Both are conceptually easy to understand. Term Life Insurance covers you for a specified period or term, like 20 years for example. Permanent Life Insurance covers you permanently or for your entire life, or at least it's supposed to. Permanent Life can have many sub-names like whole life, variable life, universal life or single premium life which all work differently.
When you buy Term insurance, you are only paying for the cost of insurance which is usually very inexpensive. In a Permanent policy, premiums are usually substantially higher than term. Some of the premium goes towards the cost of insurance and the remainder builds in an account called the "cash value". Cash values typically grow tax deferred.
You have probably heard all the media "hubbub" about which type of life insurance you should buy. Radio show pundits and magazine articles tell us to only buy term, or whole life is a bad investment, or buy term and investment the difference.
Are those things really true? Is it really that simple? What's the truth?
Well, honestly the type of life insurance you should buy depends on many things. Some people only need term but others may need permanent.
Tell me exactly how long you will need life insurance and when you will die, and I can tell you the correct type you should own. But like most other financial planning decisions, we must make some assumptions or best guesses about the future. But it's very difficult to know when you are 20, 30 or even 40 what your financial life will really be like at age 60.
Here are some truths:
- Most permanent policies are junk! But not all.
- Any type of life insurance is usually better than NO life insurance.
- Most people should buy life insurance for protection only NOT as an investment.
- Most people that end up buying the wrong type of life insurance got their advice from a insurance agent, not an objective financial planner.
You most likely need Term if:
- You are just starting out
- Have no discretionary income and/or low net worth
- Its very easy to forecast the length of your insurance need (10 years left on a mortgage for example)
- Have a very limited amount of savings left over for retirement
- You simply can't afford permanent insurance, even it were a good deal
When Permanent Life may be a fit:
- Very strong, predictable cash flow
- High income earner
- You have exhausted all possible retirement savings vehicles (401k, Roth, etc.)
- Will have Estate Planning liquidity issues
- Its very hard to predict the age you will no longer need life insurance
- You just want your life insurance to be there when you die!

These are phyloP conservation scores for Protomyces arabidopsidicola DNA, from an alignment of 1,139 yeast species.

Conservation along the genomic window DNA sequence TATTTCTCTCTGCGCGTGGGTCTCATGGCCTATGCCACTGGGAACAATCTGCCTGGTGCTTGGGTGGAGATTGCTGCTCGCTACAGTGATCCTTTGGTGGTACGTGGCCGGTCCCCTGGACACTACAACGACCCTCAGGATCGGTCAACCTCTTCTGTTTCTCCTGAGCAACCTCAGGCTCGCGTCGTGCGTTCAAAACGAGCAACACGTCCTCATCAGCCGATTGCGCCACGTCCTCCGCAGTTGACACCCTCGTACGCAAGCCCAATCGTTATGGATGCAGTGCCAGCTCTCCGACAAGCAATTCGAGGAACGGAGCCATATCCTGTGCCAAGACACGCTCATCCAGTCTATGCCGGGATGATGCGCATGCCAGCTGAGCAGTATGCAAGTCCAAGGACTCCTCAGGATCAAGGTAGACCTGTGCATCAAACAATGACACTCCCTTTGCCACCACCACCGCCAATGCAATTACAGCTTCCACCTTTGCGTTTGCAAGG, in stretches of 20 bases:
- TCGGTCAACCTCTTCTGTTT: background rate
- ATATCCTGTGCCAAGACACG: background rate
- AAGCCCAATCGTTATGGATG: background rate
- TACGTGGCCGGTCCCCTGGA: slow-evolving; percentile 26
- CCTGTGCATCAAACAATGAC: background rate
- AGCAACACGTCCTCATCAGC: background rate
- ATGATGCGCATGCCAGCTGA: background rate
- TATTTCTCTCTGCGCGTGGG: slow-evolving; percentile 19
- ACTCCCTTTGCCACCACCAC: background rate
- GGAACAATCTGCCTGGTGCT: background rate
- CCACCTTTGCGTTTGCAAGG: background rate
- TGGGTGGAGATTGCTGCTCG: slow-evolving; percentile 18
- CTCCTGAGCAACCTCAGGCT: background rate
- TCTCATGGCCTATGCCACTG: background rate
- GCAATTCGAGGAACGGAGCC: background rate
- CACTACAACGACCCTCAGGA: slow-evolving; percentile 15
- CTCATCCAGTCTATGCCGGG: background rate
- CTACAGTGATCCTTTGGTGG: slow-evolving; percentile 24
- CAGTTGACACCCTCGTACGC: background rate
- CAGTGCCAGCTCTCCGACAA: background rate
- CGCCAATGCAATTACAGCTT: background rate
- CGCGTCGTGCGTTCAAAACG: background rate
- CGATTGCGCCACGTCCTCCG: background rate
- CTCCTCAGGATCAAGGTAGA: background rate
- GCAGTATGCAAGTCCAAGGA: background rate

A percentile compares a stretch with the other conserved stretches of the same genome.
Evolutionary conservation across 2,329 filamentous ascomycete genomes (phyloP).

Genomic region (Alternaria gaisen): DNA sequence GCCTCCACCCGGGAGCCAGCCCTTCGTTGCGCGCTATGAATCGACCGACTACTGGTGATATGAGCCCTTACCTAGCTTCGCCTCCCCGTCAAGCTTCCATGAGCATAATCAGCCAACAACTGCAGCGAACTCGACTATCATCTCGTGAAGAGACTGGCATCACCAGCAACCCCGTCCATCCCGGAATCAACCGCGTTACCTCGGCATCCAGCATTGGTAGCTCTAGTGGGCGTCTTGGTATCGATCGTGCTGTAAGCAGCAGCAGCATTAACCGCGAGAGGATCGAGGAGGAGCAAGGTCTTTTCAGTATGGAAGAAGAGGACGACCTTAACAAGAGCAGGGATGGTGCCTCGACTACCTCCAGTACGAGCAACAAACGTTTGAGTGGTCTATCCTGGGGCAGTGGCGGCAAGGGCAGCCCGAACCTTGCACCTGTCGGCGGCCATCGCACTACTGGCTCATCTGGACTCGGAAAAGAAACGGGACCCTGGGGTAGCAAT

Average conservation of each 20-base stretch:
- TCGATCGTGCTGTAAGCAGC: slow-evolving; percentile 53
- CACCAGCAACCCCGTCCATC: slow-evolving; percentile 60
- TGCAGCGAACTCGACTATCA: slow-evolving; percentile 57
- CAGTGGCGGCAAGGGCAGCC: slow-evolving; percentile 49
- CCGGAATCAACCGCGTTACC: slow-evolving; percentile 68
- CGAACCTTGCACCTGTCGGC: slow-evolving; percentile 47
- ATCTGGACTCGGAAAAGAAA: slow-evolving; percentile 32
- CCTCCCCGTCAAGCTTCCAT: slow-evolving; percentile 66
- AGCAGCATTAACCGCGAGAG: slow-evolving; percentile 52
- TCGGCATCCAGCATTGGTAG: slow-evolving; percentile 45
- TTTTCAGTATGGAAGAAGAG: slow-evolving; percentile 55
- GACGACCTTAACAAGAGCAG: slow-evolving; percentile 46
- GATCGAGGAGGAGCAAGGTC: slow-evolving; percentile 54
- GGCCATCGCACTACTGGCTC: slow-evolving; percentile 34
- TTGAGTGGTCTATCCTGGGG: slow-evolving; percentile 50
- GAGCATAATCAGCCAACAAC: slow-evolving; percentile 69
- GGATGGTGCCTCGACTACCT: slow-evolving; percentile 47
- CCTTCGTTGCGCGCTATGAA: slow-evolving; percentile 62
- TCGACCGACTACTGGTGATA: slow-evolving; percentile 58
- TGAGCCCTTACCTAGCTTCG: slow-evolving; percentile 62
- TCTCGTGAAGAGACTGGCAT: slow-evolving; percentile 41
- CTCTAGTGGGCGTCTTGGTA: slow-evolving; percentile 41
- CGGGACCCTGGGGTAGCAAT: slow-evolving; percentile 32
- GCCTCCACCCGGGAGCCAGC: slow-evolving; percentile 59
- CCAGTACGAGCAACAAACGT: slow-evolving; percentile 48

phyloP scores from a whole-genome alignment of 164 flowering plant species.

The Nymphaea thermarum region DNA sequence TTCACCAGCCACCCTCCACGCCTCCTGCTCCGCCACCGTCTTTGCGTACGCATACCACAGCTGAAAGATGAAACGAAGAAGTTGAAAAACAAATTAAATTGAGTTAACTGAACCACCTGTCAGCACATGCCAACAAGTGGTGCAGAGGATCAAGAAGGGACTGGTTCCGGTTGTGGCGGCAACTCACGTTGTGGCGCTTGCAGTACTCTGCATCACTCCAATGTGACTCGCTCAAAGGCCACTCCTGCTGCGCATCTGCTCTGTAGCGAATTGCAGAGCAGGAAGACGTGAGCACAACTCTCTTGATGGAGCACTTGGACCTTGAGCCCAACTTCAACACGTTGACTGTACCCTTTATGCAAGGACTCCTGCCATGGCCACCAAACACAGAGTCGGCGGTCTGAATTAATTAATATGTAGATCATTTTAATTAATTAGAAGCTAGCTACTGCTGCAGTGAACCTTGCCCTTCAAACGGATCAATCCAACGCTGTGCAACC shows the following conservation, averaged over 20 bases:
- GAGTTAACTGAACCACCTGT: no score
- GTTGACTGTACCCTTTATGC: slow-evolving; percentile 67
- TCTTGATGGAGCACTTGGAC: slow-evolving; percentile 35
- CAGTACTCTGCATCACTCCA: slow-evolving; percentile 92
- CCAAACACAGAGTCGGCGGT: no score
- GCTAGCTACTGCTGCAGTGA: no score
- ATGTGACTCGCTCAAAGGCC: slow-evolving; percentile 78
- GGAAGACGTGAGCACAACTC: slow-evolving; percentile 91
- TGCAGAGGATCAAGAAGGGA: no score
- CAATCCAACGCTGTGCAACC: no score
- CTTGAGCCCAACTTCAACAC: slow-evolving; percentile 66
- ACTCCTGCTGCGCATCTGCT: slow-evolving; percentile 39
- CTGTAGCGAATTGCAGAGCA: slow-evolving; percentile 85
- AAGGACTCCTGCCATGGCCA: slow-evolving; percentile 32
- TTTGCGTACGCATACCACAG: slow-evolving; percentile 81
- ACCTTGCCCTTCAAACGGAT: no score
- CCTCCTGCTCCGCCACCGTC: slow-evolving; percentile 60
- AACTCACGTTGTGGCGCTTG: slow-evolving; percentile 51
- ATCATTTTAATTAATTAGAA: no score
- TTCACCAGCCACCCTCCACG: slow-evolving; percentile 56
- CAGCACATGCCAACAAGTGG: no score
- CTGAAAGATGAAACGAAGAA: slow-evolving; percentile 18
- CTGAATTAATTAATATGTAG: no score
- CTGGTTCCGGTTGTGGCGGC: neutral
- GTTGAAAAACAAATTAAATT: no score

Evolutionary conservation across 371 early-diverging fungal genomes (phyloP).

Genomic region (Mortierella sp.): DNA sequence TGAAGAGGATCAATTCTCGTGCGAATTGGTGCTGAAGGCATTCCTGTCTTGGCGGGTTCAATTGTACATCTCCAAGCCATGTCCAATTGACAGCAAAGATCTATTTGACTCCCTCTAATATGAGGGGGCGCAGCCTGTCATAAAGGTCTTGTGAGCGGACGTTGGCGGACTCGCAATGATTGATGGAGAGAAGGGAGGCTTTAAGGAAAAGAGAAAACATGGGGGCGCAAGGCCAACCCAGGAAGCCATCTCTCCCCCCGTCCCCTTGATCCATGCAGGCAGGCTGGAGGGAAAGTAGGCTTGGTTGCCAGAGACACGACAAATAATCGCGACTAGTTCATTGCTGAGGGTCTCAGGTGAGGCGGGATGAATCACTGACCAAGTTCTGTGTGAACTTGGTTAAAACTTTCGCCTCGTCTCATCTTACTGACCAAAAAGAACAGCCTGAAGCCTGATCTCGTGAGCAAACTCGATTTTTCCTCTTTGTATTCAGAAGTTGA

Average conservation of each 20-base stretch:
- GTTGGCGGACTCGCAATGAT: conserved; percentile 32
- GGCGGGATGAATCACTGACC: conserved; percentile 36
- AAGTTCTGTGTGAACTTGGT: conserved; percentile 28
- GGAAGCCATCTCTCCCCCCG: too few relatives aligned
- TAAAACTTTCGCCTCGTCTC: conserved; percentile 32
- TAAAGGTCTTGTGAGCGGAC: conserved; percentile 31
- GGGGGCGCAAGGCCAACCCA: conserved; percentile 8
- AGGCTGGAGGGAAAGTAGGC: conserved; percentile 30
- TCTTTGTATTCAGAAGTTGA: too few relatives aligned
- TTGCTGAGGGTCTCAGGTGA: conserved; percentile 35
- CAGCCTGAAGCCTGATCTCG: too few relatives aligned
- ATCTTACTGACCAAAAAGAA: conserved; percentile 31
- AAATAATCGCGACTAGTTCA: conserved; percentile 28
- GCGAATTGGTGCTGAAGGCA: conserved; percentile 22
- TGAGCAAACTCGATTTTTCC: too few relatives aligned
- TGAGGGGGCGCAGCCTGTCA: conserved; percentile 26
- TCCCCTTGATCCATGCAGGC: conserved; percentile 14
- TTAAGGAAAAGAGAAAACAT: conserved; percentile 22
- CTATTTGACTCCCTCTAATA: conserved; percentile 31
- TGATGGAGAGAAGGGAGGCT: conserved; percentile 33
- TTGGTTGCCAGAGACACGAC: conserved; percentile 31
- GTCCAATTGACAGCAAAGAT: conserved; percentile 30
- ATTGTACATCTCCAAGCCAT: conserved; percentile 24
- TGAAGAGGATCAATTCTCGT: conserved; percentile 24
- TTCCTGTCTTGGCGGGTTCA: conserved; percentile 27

- You have done your research! Not all life insurance policies are equal!
- You understand all the workings of the policy (expenses, interest rate, etc)
Why does Permanent Life insurance get such a bad rap? I believe most people fear what they don't understand. And Permanent insurance can be extremely difficult to understand. Also, most Permanent Life policies have too many internal expenses which can make them a terrible deal. But some companies do a pretty good job of keeping internal costs down, therefore increasing the internal rate or return on your "cash value".
Here is one concept:
Most term polices never pay a death benefit because people out live them or cancel them. Let's say you compare 2 options: 1.) invest money in a taxable investment OR 2.) buy permanent life insurance where your policy builds cash value. If the cash value of your life insurance net of expenses could earn more than your investment account net of taxes, then you would have more money inside the cash value. OR vice versa. Sounds simple, right? Not exactly!
You want to make sure you are comparing apples to apples. If the cash value grows at a fixed rate, then compare it to fixed income assets in your investment account. If your investment account is invested in stock mutual funds, compare it to a comparable allocation in Variable Life. This is where the media falls short on helping you understand Permanent life insurance. They try to compare fixed rate cash value insurance to the stock market over the long term. That's like comparing a Porsche to a Subaru!
But its not all about the cash value rate of return. What about the rate of return on the death benefit? Like I mentioned earlier, this issue is far too complex to cover all the points here!
Here is your take away. Term Insurance is right for many Americans. Some types of Permanent policies may be a fit for others. It just depends on the unique situation of the individual. This can be a very confusing area. Seek out unbiased, objective advice from a Fee-Only Certified Financial Planner. www.jasonWqualls.com